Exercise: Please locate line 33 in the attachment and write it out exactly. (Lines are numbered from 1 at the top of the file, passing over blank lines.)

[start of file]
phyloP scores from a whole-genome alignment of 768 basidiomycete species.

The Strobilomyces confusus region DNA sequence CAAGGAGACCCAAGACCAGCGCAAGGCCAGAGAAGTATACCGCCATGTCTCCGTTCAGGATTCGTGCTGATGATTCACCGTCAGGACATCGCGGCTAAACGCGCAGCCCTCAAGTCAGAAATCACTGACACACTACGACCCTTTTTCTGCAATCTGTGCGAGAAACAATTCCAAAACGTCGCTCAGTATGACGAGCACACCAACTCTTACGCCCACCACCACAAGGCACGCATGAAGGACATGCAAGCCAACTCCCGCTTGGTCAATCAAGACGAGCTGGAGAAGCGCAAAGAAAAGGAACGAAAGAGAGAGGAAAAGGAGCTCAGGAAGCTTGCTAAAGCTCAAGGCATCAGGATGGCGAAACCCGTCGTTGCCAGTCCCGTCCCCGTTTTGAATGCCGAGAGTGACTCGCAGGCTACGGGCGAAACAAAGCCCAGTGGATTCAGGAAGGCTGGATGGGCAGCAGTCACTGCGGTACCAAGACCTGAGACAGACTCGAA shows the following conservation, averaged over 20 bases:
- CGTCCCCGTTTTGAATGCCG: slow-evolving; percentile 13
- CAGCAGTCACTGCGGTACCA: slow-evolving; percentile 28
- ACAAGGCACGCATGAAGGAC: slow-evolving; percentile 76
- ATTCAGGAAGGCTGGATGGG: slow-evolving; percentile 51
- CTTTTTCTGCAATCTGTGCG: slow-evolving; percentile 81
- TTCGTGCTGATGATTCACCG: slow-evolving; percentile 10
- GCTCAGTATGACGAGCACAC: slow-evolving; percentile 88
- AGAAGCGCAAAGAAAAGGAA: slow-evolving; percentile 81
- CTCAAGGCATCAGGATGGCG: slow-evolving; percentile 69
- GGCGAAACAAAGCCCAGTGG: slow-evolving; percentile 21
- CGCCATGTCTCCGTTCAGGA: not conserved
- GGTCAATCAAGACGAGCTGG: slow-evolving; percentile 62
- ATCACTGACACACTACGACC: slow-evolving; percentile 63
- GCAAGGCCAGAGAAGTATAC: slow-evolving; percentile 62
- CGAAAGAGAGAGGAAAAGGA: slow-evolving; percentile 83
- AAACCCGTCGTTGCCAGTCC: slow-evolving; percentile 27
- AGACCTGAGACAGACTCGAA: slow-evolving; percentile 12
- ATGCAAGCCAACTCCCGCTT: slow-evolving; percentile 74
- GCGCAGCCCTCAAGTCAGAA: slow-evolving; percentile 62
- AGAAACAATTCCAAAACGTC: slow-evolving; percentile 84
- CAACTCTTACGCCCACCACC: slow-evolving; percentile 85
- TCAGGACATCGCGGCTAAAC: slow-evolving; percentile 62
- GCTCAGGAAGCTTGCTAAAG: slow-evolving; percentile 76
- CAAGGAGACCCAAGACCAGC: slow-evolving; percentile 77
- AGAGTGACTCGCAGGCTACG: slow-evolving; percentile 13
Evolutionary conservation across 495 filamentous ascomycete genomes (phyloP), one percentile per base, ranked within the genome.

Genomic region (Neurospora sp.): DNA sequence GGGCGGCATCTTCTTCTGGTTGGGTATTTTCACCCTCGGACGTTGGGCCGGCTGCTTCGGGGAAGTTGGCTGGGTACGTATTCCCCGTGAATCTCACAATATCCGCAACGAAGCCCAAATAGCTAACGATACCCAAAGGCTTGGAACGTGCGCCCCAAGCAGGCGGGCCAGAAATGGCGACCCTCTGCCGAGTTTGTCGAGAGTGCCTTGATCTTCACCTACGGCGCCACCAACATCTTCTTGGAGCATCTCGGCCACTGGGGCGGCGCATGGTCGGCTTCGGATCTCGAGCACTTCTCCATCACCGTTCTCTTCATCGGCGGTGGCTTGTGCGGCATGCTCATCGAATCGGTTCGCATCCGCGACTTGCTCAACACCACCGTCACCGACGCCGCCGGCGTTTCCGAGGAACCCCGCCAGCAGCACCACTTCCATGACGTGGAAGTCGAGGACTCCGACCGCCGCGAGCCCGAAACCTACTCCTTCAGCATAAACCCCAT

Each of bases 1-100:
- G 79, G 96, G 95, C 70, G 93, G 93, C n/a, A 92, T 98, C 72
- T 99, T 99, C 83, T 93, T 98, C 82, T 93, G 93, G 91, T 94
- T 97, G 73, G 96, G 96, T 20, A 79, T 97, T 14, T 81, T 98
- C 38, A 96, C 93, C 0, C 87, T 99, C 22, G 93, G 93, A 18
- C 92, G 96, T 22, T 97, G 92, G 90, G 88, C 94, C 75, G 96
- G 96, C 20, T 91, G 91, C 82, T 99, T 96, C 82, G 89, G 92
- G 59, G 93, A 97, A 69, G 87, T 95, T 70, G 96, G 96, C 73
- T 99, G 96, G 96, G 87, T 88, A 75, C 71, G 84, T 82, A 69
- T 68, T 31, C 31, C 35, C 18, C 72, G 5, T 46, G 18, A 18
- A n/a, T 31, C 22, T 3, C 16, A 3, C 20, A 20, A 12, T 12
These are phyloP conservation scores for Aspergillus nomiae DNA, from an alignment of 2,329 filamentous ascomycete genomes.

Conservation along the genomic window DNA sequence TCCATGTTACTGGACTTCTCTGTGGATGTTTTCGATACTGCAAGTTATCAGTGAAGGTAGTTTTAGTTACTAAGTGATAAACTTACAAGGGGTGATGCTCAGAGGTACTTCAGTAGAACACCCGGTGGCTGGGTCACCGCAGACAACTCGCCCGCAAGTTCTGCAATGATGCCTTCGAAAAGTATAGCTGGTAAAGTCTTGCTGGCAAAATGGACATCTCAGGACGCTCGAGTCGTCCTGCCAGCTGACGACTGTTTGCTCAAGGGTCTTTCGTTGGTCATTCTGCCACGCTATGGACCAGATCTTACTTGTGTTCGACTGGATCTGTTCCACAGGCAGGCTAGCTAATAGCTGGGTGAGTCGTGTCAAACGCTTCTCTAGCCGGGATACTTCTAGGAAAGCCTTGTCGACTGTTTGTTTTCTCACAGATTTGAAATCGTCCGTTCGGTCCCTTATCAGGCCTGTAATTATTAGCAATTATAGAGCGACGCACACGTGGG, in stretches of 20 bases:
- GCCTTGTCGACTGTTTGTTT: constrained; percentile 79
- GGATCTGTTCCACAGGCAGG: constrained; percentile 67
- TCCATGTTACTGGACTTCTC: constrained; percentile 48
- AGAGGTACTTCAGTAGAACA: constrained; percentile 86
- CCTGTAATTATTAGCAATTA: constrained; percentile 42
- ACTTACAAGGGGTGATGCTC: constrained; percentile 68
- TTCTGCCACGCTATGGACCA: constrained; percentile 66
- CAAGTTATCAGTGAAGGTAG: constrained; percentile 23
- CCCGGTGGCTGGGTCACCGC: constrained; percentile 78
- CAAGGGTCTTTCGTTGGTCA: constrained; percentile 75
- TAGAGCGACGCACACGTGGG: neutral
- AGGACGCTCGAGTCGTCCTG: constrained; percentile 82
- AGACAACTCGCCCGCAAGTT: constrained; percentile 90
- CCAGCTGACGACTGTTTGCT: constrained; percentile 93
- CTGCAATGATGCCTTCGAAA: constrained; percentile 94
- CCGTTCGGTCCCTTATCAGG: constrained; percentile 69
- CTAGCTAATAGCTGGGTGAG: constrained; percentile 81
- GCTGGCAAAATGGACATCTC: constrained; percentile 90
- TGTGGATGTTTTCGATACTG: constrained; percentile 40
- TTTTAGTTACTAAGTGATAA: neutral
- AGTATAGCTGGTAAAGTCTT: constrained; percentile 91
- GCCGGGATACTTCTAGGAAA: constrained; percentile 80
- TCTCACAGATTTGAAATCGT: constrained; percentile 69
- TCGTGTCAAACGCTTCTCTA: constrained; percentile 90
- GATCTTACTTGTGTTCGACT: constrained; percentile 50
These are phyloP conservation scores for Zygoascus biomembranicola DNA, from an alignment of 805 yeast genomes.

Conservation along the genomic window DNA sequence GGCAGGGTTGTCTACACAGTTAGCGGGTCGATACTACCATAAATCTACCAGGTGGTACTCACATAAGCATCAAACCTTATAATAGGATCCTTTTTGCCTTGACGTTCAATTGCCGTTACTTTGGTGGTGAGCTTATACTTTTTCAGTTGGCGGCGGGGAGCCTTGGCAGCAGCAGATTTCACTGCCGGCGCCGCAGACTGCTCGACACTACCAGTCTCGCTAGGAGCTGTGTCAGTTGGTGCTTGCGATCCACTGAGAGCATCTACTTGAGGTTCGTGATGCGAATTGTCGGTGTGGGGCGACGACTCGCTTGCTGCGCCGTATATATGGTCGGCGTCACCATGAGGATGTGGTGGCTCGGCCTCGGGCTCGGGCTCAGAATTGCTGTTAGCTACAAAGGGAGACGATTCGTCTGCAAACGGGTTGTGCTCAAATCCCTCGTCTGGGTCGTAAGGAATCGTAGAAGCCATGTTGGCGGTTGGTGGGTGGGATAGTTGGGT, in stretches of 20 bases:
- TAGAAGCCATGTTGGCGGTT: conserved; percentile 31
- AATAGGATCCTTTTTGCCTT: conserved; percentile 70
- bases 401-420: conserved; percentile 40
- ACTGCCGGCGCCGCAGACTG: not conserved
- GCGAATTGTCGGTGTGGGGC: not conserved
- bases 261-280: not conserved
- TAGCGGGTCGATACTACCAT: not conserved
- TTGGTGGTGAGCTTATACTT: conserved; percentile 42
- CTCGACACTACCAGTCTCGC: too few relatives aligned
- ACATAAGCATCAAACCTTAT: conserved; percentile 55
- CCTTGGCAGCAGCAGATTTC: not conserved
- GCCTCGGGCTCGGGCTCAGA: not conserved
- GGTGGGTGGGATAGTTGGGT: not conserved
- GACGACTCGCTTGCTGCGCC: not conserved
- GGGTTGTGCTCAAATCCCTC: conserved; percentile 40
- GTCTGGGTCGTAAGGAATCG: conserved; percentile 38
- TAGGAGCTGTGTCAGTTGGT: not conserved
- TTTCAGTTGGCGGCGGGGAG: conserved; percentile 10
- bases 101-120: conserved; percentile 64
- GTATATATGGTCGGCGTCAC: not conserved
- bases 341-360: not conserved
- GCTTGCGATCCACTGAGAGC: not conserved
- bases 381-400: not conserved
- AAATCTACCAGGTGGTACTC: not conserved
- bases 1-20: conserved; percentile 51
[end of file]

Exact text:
- T 97, G 73, G 96, G 96, T 20, A 79, T 97, T 14, T 81, T 98